Last week I spoke about the Government Accountability Project (GAP) 40th-anniversary celebration as the highlight of my year. At the celebration, Robert Shetterly, the renowned portrait painter behind Americans Who Tell the Truth– Models of Courageous Citizenship, unveiled five portraits of people honored as whistleblowers by GAP, and I was honored to be one of them.
This week was yet another highlight that again involved Robert Shetterly and the Americans Who Tell the Truth: Models of Courageous Citizenship portraits. For the first time ever all 238 portraits of that work were displayed at the Syracuse University’s Schine Student Center and I had the opportunity to be part of that celebration.
His journey with this work began in the early 2000s in response to the U.S government actions following 9/11. He felt a personal responsibility to report the truth and undertook the project as a way to deal with his own grief and anger by painting Americans who inspired him.
Now seventeen years later, he had the opportunity to see his “Americans Who Tell the Truth” series, which portrays social justice advocates from around the country, honored in one exhibit.
“I didn’t know if I would ever see it all in one place,” said Shetterly, who said he’s grateful to Syracuse University for the opportunity.
The portraits and accompanying narratives in the “Americans Who Tell the Truth” series highlight citizens who courageously address issues of social, environmental and economic fairness. Combining art and other media, the series “offers resources to inspire a new generation of engaged Americans who will act for the common good, our communities, and the Earth.”
He says the portraits have given him an opportunity to speak with children and adults throughout the United States about “the necessity of dissent in a democracy, the obligations of citizenship, sustainability, U.S. history, and how democracy cannot function if politicians don’t tell the truth, if the media don’t report it, and if the people don’t demand it.”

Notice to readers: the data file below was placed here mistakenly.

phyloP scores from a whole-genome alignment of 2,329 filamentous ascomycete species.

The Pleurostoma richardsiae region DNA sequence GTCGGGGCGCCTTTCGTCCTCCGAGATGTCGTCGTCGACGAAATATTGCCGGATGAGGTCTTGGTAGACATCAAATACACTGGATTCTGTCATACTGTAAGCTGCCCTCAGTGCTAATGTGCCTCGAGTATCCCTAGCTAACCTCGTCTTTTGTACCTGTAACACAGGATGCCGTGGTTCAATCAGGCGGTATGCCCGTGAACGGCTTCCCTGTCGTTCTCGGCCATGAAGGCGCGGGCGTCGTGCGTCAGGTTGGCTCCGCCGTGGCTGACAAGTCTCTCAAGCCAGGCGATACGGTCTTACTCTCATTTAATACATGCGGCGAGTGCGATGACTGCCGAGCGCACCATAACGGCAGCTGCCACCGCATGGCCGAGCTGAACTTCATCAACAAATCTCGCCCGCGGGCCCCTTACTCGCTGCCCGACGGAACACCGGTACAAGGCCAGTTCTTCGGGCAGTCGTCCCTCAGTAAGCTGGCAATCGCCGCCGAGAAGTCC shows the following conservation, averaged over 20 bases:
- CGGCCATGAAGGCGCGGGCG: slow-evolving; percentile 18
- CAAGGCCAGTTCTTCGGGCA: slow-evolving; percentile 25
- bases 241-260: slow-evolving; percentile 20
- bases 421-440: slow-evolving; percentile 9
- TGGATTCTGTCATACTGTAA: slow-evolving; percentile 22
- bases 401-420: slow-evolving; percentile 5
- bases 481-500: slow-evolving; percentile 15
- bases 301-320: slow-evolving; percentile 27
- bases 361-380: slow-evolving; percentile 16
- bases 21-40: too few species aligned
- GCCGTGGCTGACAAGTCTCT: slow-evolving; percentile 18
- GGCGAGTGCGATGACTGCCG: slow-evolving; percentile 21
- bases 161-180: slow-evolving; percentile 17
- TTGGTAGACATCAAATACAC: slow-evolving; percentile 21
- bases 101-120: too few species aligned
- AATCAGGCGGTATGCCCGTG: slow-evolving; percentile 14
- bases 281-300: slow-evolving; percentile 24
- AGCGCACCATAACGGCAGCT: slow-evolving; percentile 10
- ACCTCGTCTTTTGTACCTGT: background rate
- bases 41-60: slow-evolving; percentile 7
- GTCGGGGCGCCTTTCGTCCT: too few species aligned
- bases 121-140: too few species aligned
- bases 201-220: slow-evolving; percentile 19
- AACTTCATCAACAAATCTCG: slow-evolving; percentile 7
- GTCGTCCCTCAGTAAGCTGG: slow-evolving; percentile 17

As part of the event, Mr Shetterly, Dr Mona Hanna-Attisha and I participated in an on-stage discussion moderated by LaVonda Reed, professor of law and SU provost for faculty affairs.
Mr Shetterly said “I’m always looking for those kinds of situations where people are standing up for victims. That has become my job, to honor people like that and to spread their stories.”
Dr Hanna-Attisha, the public health advocate and pediatrician who made headlines across the country in September of 2015 when she sounded the sounded the alarm about the high presence of lead in Flint’s drinking water and the danger to children. She said “All of this recognition is humbling because this was very much my role as a pediatrician where I have taken an oath to protect children.”
My comments were addressed to the students attending, that they need to be aware that there will always be a time when they will be asked to do something, or not do something, that will make them very uncomfortable. Yet it’s important that they continually ask questions and speak out when this happens.
Mr. Shetterly’s work is the subject of a documentary that’s presently in production, “Our Children’s Future: A Portrait of Robert Shetterly,” sponsored by the Union of Maine Visual Artists. SU alumnus Richard Kane was on campus recording additional interviews for the film (View the film’s trailer,) and I was interviewed for inclusion in that documentary.
A busy week with lots of highlights. I was also interviewed to be broadcast on WRVO, a local NPR station, with the interview also being available on podcast through ITUNES. And I lectured to one of their senior management classes and faculty. The lecture and all of the week’s events were sponsored by the Tanner lecture series, sponsored by SU alumnus Dr. Lynn Tanner, with whom I had lunch earlier.
The Tanner Lecture Series on Ethics, Citizenship, and Public Responsibility provides a public forum for exploring questions like these in provocative and challenging ways; What does it mean to be an ethical citizen? What do the needs for public responsibility demand from us, whether we work in the private or the public sectors, and whether we are entry-level employees or top leaders?
I commend them. These are questions that need to be asked more often, on college campuses, in government and in our work environment. And we need to hold both our private and public sectors accountable for the answers.
As Mr Shetterly himself says “the necessity of dissent in a democracy, the obligations of citizenship, sustainability, U.S. history, and how democracy cannot function if politicians don’t tell the truth, if the media don’t report it, and if the people don’t demand it.”